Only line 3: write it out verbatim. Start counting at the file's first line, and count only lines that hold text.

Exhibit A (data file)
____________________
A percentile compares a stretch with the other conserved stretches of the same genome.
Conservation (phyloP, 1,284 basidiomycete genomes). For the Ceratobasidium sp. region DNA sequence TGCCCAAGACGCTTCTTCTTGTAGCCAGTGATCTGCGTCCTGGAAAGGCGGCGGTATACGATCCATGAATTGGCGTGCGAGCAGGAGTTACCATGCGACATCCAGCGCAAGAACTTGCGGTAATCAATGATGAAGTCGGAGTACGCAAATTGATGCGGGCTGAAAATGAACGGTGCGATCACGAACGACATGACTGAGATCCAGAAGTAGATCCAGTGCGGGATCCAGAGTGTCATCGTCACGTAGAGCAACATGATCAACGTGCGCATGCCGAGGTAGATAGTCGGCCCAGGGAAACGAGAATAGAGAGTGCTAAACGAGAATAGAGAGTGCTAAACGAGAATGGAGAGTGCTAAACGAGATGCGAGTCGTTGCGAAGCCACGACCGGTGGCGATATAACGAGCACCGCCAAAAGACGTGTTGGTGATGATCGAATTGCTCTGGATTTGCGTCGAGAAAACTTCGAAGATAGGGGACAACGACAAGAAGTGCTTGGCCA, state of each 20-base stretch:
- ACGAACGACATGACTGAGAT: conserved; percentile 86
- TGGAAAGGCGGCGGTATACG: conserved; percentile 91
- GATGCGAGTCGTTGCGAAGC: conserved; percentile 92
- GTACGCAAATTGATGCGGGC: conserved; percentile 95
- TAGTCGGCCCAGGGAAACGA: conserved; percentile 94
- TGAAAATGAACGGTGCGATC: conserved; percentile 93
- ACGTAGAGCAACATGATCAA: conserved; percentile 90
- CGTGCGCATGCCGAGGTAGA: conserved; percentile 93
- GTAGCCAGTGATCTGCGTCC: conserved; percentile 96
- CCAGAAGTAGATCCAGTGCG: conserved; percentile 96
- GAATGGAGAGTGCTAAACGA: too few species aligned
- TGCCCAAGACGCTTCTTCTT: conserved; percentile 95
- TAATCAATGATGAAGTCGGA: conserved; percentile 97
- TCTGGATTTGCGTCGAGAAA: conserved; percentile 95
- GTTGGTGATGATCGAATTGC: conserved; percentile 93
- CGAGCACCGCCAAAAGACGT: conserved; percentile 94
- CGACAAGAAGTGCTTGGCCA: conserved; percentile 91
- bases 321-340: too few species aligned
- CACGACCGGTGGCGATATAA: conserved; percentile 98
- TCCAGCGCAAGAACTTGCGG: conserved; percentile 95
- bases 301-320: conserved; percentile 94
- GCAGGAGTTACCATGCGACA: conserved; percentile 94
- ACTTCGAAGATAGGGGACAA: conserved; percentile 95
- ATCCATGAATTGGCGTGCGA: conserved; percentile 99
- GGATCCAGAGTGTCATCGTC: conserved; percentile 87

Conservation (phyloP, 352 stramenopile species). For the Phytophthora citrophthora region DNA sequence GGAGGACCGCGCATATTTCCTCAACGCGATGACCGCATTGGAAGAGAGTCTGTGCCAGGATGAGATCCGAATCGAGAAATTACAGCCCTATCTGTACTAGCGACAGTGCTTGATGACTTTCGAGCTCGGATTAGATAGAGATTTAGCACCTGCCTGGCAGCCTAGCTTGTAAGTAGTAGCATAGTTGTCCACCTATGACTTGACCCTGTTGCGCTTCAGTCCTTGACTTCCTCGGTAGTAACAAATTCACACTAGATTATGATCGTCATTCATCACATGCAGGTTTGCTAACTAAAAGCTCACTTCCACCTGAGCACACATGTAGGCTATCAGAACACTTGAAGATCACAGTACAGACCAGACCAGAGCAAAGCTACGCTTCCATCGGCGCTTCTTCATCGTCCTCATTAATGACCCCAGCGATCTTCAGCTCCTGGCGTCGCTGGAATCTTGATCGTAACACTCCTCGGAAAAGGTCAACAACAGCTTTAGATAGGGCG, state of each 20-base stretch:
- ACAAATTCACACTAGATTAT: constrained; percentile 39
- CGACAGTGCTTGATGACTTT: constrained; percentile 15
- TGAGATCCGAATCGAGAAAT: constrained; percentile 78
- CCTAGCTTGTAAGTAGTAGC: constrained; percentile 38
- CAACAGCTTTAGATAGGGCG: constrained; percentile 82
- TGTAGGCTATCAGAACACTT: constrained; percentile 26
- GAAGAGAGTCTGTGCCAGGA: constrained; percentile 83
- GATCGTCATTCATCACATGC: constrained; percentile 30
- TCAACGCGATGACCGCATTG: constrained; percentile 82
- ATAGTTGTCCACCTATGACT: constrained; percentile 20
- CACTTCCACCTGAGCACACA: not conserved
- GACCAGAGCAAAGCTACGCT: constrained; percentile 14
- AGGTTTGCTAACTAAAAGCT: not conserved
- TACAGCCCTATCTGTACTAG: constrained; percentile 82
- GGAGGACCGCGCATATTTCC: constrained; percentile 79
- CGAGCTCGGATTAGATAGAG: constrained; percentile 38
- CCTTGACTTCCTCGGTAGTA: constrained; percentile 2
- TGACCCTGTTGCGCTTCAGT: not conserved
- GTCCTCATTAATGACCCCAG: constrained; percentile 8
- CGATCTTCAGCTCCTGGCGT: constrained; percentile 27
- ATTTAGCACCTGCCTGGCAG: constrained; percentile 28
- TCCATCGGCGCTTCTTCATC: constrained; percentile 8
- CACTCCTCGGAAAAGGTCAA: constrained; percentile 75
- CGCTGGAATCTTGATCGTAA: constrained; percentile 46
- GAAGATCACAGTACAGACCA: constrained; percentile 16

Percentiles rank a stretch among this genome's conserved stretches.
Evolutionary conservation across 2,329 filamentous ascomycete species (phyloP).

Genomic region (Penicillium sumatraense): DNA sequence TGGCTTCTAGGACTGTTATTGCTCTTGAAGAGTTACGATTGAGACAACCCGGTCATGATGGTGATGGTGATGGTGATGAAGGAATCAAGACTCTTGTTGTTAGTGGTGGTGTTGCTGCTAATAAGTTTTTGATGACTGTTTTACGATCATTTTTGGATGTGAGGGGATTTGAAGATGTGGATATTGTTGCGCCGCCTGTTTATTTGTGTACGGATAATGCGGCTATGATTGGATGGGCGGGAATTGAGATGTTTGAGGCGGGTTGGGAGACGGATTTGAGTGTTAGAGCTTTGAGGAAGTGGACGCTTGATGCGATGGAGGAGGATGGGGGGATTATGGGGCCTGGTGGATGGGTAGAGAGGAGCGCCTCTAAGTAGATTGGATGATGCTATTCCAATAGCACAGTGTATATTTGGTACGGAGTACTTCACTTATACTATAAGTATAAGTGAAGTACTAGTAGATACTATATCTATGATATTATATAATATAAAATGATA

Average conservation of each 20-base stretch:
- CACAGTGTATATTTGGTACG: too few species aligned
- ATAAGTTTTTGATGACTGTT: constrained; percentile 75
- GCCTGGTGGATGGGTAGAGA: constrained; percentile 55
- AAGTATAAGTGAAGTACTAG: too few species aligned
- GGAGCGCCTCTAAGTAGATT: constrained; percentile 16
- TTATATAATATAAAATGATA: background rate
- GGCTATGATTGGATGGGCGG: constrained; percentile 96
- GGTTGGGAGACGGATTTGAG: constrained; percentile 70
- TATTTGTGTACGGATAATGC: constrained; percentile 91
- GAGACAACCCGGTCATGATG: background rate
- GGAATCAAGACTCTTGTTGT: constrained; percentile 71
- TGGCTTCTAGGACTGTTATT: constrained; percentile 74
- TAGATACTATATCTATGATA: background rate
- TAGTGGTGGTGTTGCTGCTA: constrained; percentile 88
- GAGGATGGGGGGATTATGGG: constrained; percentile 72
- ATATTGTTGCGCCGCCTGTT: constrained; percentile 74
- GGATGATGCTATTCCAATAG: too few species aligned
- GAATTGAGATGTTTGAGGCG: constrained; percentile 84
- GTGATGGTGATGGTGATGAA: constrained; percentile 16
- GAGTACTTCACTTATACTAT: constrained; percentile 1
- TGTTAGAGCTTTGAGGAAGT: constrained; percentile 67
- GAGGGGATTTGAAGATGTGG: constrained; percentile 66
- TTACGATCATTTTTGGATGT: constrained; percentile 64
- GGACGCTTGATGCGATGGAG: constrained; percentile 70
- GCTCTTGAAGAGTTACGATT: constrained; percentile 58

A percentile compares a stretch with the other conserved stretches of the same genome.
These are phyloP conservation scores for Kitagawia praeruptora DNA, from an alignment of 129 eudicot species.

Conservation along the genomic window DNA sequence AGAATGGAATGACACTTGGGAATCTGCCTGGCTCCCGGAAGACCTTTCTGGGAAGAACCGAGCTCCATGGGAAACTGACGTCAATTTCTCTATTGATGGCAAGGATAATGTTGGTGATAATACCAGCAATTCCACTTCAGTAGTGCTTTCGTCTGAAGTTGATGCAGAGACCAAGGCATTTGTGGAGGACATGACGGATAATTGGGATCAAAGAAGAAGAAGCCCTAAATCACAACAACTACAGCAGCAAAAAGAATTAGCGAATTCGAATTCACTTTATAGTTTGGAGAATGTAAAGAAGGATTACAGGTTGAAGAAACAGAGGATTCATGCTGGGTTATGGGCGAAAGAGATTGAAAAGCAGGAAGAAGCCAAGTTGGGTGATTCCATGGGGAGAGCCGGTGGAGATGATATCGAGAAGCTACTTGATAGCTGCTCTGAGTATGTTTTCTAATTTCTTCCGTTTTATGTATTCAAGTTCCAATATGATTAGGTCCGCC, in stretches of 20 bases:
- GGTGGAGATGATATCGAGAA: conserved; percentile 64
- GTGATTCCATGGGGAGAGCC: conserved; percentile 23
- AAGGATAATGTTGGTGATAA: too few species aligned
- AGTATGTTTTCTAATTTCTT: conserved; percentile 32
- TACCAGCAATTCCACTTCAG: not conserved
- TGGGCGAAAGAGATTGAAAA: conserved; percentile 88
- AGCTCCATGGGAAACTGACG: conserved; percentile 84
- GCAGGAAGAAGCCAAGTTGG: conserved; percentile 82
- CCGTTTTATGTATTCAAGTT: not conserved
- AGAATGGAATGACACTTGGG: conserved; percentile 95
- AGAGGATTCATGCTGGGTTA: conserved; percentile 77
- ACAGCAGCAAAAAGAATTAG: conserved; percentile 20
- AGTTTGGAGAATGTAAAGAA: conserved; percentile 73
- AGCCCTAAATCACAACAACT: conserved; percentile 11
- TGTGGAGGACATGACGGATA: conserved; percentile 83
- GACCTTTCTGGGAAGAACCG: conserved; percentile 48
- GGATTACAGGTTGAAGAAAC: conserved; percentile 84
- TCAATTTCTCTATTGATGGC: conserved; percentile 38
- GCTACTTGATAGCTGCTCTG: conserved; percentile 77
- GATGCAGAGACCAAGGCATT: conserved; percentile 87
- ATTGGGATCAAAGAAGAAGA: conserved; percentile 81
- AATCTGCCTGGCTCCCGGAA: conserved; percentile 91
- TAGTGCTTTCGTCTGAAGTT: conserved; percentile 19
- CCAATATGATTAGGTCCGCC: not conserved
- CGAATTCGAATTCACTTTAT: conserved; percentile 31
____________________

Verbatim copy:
- ACGAACGACATGACTGAGAT: conserved; percentile 86